Ivan LEIST, appellant, v. Tobi TUGENDHAFT, et al., respondents.
In an action, inter alia, for specific performance of a purported contract for the sale of real property, the plaintiff appeals, as limited by his brief, from so much of an order of the Supreme Court, Suffolk County (Baisley, J.), dated April 16, 2009, as granted the defendants' motion to dismiss the complaint and vacate the notice of pendency.
ORDERED that the order is affirmed insofar as appealed from, with costs.
The plaintiff commenced this action, inter alia, for specific performance of a purported contract for the sale of real property and filed a notice of pendency against the defendants' beachfront property located in Westhampton, New York. The purported contract consisted of a “Memo of Sale,” subscribed by no one, sent as an attachment to an e-mail from the defendants' “listing agent” to the plaintiff's attorney. The plaintiff wrote on the memo of sale that he unconditionally accepted the terms set forth therein, signed it, and asserted that this constituted an enforceable contract.
General Obligations Law § 5-703(2) states that a contract for the sale of real property “is void unless the contract or some note or memorandum thereof, expressing the consideration, is in writing, subscribed by the party to be charged, or by his lawful agent thereunto authorized by writing.” Assuming, arguendo, that an e-mail is sufficient to comply with the statute of frauds with respect to contracts for the conveyance of real property (see General Obligations Law § 5-703; Shattuck v. Klotzbach, 14 Mass.L.Rptr. 360, 2001 WL 1839720; cf., Vista Developers Corp. v. VFP Realty LLC, 17 Misc.3d 914, 847 N.Y.S.2d 416), the document in issue here nevertheless is clearly inadequate, since it was not subscribed, even electronically, by the defendants who are the parties to be charged, or by anyone purporting to act in their behalf (see Williamson v. Delsener, 59 A.D.3d 291, 874 N.Y.S.2d 41; Stevens v. Publicis, S.A., 50 A.D.3d 253, 854 N.Y.S.2d 690).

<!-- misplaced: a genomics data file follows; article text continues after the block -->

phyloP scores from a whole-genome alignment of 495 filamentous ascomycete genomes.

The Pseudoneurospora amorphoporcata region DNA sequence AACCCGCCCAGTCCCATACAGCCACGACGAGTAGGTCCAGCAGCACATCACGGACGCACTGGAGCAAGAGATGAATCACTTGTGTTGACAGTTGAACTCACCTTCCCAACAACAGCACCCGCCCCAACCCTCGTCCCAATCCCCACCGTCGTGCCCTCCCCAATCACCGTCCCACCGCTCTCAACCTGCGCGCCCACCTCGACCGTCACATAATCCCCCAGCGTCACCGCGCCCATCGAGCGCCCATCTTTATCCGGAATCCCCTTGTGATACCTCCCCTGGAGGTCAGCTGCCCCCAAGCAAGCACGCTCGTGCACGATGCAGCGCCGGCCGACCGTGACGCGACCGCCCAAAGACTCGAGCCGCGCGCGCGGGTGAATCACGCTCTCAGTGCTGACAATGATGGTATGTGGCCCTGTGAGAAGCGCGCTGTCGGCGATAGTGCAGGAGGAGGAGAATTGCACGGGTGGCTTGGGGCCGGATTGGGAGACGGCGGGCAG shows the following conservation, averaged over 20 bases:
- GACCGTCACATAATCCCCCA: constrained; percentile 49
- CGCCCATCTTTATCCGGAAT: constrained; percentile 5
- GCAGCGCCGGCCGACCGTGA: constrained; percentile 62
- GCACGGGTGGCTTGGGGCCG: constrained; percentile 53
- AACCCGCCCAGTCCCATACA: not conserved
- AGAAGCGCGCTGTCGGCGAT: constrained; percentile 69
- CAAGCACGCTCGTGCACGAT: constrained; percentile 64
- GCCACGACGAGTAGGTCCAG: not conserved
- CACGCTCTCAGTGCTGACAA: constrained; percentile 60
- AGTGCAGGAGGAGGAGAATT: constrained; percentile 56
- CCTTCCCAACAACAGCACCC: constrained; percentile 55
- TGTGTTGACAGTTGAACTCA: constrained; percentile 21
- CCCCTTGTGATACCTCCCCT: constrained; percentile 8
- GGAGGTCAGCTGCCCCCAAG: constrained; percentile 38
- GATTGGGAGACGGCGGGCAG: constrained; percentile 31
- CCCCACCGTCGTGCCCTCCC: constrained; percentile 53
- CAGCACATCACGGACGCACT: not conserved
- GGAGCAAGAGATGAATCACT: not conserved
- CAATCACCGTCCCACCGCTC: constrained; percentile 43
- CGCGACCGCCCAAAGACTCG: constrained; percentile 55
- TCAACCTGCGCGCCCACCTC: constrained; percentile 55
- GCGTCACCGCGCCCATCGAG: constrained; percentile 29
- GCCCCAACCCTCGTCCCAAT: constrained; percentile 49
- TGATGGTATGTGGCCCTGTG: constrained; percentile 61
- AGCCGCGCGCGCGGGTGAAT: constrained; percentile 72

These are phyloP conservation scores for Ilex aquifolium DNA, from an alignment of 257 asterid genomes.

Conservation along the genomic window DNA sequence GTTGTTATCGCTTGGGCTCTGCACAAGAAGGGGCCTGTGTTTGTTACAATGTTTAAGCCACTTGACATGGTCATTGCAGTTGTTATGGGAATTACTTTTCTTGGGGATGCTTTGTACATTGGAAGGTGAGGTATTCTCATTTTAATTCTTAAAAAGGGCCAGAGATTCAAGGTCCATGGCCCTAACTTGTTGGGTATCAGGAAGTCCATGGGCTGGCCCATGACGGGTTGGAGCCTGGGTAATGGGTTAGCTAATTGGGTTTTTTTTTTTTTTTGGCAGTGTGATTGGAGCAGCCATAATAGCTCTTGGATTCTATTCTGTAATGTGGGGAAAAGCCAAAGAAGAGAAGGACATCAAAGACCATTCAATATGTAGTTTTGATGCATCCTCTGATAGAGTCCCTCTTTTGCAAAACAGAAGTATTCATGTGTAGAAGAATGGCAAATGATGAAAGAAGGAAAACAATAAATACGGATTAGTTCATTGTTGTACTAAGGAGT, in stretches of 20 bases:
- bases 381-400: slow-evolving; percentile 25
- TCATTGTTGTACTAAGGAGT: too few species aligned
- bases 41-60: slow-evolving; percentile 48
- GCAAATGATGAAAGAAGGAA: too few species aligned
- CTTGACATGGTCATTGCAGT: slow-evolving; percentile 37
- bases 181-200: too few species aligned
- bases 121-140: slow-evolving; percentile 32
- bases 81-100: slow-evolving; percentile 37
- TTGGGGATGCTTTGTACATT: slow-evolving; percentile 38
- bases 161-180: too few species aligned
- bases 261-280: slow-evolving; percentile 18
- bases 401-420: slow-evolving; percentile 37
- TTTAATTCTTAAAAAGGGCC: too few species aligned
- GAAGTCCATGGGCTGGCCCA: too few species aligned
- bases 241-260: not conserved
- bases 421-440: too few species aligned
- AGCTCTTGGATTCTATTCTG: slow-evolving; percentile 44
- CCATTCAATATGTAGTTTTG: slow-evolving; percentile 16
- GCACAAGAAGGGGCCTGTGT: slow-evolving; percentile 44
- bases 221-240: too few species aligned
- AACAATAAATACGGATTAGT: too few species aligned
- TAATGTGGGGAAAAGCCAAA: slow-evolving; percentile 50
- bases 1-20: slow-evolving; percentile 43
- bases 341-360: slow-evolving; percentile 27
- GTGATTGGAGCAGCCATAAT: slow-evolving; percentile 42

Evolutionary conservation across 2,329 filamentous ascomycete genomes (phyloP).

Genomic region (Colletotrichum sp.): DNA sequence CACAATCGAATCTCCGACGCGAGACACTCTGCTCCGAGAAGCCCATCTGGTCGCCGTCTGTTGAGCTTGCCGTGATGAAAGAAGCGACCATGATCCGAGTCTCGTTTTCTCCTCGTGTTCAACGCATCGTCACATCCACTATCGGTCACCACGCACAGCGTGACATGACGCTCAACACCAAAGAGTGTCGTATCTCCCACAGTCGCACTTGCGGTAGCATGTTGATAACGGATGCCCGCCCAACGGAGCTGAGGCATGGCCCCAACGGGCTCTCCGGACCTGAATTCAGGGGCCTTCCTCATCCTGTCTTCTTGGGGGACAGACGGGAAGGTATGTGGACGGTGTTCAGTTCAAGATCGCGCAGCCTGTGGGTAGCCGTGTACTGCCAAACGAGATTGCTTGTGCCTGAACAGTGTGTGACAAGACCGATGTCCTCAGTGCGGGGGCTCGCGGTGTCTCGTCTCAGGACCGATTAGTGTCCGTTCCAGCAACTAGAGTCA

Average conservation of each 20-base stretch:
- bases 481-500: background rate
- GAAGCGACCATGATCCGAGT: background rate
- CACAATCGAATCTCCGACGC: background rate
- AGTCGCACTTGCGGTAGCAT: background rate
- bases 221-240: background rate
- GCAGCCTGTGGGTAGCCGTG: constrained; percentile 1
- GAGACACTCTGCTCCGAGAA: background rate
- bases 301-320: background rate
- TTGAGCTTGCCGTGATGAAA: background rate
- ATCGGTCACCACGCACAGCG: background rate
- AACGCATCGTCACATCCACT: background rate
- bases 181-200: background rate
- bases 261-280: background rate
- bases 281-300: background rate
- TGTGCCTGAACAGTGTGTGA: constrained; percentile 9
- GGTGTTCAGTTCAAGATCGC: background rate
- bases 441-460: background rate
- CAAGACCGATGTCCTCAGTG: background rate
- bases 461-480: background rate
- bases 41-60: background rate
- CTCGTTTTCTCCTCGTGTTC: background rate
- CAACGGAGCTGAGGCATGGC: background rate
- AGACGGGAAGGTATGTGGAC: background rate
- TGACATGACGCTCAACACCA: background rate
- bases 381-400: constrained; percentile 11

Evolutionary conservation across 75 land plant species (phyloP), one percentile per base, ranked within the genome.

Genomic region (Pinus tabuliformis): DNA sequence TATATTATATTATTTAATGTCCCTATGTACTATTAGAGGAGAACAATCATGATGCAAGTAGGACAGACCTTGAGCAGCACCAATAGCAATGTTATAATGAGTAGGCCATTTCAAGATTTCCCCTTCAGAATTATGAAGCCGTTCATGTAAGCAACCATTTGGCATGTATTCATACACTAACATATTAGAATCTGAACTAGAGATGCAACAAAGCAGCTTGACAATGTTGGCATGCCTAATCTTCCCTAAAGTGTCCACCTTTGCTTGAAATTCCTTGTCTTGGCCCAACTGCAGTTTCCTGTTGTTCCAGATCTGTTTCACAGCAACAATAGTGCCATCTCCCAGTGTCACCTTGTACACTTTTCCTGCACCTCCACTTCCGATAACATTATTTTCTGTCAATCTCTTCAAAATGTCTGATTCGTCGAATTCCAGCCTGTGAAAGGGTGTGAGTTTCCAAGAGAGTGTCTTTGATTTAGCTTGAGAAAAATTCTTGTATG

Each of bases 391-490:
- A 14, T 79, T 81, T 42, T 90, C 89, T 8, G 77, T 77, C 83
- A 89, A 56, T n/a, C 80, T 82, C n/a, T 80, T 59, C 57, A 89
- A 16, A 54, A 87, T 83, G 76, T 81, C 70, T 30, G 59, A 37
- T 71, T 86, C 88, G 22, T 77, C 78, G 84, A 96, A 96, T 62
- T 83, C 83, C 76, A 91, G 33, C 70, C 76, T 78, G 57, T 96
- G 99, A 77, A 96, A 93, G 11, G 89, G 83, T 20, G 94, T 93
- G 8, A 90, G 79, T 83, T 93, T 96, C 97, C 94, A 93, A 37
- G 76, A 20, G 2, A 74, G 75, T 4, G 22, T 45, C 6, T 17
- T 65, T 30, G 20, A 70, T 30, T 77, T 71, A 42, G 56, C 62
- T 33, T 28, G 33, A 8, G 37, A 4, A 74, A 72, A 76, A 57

The fact that the listing agent was identified as the sender in the e-mail to which the attachment was made does not satisfy the subscription requirement. At best, the e-mail was the equivalent of a cover letter to a proposed contract, the signing of which is insufficient to satisfy the subscription requirement (see Papakostas v. Harkins, 168 A.D.2d 547, 563 N.Y.S.2d 96).
In any event, an agent may only bind a party to a real estate contract if authorized to do so in writing (see General Obligations Law 5-703; Bowling v. Pedzik, 302 A.D.2d 343, 754 N.Y.S.2d 653). The unwritten apparent authority of an agent is insufficient to satisfy the statute of frauds (see Urgo v. Patel, 297 A.D.2d 376, 377, 746 N.Y.S.2d 733), and in the instant case, there is no evidence that the listing agent even had apparent authority (see Friedman v. New York Tel. Co., 256 N.Y. 392, 176 N.E. 543).
The plaintiff's remaining contentions are without merit.